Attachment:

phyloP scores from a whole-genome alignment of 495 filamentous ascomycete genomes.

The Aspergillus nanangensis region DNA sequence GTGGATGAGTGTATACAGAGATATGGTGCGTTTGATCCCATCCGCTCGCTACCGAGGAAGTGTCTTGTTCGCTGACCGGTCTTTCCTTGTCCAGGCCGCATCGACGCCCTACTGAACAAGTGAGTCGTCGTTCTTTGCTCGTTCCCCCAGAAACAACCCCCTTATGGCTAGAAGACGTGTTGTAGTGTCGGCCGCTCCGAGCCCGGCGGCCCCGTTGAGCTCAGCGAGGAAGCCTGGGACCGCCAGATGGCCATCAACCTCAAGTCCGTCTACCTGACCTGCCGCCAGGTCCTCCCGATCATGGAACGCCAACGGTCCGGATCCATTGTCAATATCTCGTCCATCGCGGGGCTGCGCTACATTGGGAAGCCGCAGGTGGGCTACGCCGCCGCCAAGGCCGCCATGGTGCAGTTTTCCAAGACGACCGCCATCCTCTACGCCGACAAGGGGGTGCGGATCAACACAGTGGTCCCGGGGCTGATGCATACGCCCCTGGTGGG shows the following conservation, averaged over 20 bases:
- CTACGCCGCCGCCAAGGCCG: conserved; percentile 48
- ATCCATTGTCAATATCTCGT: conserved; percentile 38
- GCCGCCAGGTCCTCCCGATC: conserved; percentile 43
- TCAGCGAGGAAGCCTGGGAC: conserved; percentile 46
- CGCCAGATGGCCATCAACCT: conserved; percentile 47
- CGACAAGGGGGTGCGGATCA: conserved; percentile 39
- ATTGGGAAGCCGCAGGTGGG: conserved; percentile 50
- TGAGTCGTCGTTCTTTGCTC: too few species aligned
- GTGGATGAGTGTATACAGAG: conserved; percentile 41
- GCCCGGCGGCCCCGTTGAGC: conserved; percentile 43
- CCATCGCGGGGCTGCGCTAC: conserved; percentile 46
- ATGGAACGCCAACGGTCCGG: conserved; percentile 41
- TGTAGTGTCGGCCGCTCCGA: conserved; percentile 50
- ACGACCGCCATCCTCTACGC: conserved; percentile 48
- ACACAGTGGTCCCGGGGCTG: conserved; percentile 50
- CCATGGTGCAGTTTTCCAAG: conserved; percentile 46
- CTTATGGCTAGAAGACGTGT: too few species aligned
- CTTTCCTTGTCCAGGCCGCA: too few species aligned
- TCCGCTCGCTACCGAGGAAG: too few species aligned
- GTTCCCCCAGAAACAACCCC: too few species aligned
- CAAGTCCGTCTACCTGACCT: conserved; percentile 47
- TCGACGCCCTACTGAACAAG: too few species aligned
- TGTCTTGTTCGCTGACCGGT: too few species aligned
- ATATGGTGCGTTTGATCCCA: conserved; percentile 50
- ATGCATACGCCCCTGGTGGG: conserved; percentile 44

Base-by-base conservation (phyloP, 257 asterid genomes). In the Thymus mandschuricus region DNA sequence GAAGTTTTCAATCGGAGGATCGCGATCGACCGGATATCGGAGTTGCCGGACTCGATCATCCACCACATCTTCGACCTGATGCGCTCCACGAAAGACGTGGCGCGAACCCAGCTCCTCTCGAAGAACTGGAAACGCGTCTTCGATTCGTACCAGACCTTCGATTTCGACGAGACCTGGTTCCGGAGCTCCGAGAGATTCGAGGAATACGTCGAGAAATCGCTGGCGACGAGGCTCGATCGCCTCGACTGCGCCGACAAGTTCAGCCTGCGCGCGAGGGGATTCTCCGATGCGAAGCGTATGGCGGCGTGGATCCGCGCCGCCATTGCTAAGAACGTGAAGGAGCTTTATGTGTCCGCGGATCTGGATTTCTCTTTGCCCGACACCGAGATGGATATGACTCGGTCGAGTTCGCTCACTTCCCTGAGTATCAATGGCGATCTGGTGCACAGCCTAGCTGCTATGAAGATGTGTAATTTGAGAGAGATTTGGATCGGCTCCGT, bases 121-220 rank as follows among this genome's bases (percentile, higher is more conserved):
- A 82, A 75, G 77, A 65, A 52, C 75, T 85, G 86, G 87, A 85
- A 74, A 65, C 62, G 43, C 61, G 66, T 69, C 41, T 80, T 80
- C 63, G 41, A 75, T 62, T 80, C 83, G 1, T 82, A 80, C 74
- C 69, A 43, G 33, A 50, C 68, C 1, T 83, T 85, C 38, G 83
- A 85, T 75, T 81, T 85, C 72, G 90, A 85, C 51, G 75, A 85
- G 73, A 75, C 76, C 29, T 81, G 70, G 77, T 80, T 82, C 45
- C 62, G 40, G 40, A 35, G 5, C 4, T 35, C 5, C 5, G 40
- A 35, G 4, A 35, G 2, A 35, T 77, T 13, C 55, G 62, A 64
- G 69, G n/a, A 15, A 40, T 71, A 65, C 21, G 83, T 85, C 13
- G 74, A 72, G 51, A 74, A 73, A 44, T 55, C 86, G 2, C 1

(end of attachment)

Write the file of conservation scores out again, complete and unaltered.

phyloP scores from a whole-genome alignment of 495 filamentous ascomycete genomes.

The Aspergillus nanangensis region DNA sequence GTGGATGAGTGTATACAGAGATATGGTGCGTTTGATCCCATCCGCTCGCTACCGAGGAAGTGTCTTGTTCGCTGACCGGTCTTTCCTTGTCCAGGCCGCATCGACGCCCTACTGAACAAGTGAGTCGTCGTTCTTTGCTCGTTCCCCCAGAAACAACCCCCTTATGGCTAGAAGACGTGTTGTAGTGTCGGCCGCTCCGAGCCCGGCGGCCCCGTTGAGCTCAGCGAGGAAGCCTGGGACCGCCAGATGGCCATCAACCTCAAGTCCGTCTACCTGACCTGCCGCCAGGTCCTCCCGATCATGGAACGCCAACGGTCCGGATCCATTGTCAATATCTCGTCCATCGCGGGGCTGCGCTACATTGGGAAGCCGCAGGTGGGCTACGCCGCCGCCAAGGCCGCCATGGTGCAGTTTTCCAAGACGACCGCCATCCTCTACGCCGACAAGGGGGTGCGGATCAACACAGTGGTCCCGGGGCTGATGCATACGCCCCTGGTGGG shows the following conservation, averaged over 20 bases:
- CTACGCCGCCGCCAAGGCCG: conserved; percentile 48
- ATCCATTGTCAATATCTCGT: conserved; percentile 38
- GCCGCCAGGTCCTCCCGATC: conserved; percentile 43
- TCAGCGAGGAAGCCTGGGAC: conserved; percentile 46
- CGCCAGATGGCCATCAACCT: conserved; percentile 47
- CGACAAGGGGGTGCGGATCA: conserved; percentile 39
- ATTGGGAAGCCGCAGGTGGG: conserved; percentile 50
- TGAGTCGTCGTTCTTTGCTC: too few species aligned
- GTGGATGAGTGTATACAGAG: conserved; percentile 41
- GCCCGGCGGCCCCGTTGAGC: conserved; percentile 43
- CCATCGCGGGGCTGCGCTAC: conserved; percentile 46
- ATGGAACGCCAACGGTCCGG: conserved; percentile 41
- TGTAGTGTCGGCCGCTCCGA: conserved; percentile 50
- ACGACCGCCATCCTCTACGC: conserved; percentile 48
- ACACAGTGGTCCCGGGGCTG: conserved; percentile 50
- CCATGGTGCAGTTTTCCAAG: conserved; percentile 46
- CTTATGGCTAGAAGACGTGT: too few species aligned
- CTTTCCTTGTCCAGGCCGCA: too few species aligned
- TCCGCTCGCTACCGAGGAAG: too few species aligned
- GTTCCCCCAGAAACAACCCC: too few species aligned
- CAAGTCCGTCTACCTGACCT: conserved; percentile 47
- TCGACGCCCTACTGAACAAG: too few species aligned
- TGTCTTGTTCGCTGACCGGT: too few species aligned
- ATATGGTGCGTTTGATCCCA: conserved; percentile 50
- ATGCATACGCCCCTGGTGGG: conserved; percentile 44

Base-by-base conservation (phyloP, 257 asterid genomes). In the Thymus mandschuricus region DNA sequence GAAGTTTTCAATCGGAGGATCGCGATCGACCGGATATCGGAGTTGCCGGACTCGATCATCCACCACATCTTCGACCTGATGCGCTCCACGAAAGACGTGGCGCGAACCCAGCTCCTCTCGAAGAACTGGAAACGCGTCTTCGATTCGTACCAGACCTTCGATTTCGACGAGACCTGGTTCCGGAGCTCCGAGAGATTCGAGGAATACGTCGAGAAATCGCTGGCGACGAGGCTCGATCGCCTCGACTGCGCCGACAAGTTCAGCCTGCGCGCGAGGGGATTCTCCGATGCGAAGCGTATGGCGGCGTGGATCCGCGCCGCCATTGCTAAGAACGTGAAGGAGCTTTATGTGTCCGCGGATCTGGATTTCTCTTTGCCCGACACCGAGATGGATATGACTCGGTCGAGTTCGCTCACTTCCCTGAGTATCAATGGCGATCTGGTGCACAGCCTAGCTGCTATGAAGATGTGTAATTTGAGAGAGATTTGGATCGGCTCCGT, bases 121-220 rank as follows among this genome's bases (percentile, higher is more conserved):
- A 82, A 75, G 77, A 65, A 52, C 75, T 85, G 86, G 87, A 85
- A 74, A 65, C 62, G 43, C 61, G 66, T 69, C 41, T 80, T 80
- C 63, G 41, A 75, T 62, T 80, C 83, G 1, T 82, A 80, C 74
- C 69, A 43, G 33, A 50, C 68, C 1, T 83, T 85, C 38, G 83
- A 85, T 75, T 81, T 85, C 72, G 90, A 85, C 51, G 75, A 85
- G 73, A 75, C 76, C 29, T 81, G 70, G 77, T 80, T 82, C 45
- C 62, G 40, G 40, A 35, G 5, C 4, T 35, C 5, C 5, G 40
- A 35, G 4, A 35, G 2, A 35, T 77, T 13, C 55, G 62, A 64
- G 69, G n/a, A 15, A 40, T 71, A 65, C 21, G 83, T 85, C 13
- G 74, A 72, G 51, A 74, A 73, A 44, T 55, C 86, G 2, C 1